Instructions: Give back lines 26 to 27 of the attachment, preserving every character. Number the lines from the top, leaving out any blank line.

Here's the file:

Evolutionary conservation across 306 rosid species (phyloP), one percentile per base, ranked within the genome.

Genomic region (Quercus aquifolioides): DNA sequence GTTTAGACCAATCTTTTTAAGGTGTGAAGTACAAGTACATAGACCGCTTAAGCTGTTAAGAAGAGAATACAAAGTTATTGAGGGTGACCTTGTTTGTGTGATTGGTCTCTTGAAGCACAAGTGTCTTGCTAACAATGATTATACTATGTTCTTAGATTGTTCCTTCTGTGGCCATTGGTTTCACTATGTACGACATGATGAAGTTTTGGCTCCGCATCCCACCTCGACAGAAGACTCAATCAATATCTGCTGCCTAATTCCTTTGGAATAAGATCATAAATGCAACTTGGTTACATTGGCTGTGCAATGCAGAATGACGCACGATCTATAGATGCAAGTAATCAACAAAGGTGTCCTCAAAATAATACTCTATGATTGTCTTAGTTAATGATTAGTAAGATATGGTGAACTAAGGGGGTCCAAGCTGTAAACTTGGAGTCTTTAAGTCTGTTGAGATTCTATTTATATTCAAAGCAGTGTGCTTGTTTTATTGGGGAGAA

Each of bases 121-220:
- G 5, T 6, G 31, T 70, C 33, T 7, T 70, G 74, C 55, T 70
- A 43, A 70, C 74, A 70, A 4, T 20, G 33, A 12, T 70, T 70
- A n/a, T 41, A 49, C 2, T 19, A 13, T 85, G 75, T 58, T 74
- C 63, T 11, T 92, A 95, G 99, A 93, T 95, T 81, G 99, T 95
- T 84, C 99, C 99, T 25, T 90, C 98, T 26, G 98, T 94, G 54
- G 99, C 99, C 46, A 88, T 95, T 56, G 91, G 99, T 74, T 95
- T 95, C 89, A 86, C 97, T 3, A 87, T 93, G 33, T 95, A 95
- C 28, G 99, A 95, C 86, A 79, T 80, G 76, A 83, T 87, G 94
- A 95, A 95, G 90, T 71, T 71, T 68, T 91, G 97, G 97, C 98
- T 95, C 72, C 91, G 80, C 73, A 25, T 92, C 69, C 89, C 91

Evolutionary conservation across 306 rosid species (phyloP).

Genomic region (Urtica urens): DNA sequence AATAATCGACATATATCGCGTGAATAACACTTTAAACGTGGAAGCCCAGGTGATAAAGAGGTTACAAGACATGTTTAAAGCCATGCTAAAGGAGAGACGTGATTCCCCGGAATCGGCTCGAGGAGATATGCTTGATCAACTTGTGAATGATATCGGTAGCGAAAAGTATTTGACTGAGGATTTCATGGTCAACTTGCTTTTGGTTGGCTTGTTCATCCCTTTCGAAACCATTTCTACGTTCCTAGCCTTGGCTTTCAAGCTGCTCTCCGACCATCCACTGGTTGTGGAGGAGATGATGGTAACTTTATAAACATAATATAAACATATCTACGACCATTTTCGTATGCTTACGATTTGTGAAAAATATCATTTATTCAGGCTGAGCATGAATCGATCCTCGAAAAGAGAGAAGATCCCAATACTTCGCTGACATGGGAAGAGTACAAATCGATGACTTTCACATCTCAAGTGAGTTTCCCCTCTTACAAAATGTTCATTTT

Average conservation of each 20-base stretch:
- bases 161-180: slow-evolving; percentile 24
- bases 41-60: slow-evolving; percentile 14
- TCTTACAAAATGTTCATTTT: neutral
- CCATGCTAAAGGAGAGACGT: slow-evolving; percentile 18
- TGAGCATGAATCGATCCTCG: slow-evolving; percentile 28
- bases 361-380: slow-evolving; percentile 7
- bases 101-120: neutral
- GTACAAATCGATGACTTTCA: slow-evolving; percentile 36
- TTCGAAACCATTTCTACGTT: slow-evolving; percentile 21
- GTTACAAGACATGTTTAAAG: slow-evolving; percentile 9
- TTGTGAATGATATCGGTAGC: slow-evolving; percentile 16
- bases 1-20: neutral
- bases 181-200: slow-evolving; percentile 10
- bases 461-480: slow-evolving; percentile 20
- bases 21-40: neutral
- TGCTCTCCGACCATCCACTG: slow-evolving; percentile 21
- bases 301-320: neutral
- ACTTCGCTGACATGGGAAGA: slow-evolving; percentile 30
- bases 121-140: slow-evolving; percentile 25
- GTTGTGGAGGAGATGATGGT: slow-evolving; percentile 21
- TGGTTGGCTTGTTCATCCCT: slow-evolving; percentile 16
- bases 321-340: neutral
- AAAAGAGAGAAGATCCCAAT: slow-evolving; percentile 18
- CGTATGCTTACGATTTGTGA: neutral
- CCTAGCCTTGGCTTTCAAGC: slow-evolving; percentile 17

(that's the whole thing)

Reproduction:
- GTTACAAGACATGTTTAAAG: slow-evolving; percentile 9
- TTGTGAATGATATCGGTAGC: slow-evolving; percentile 16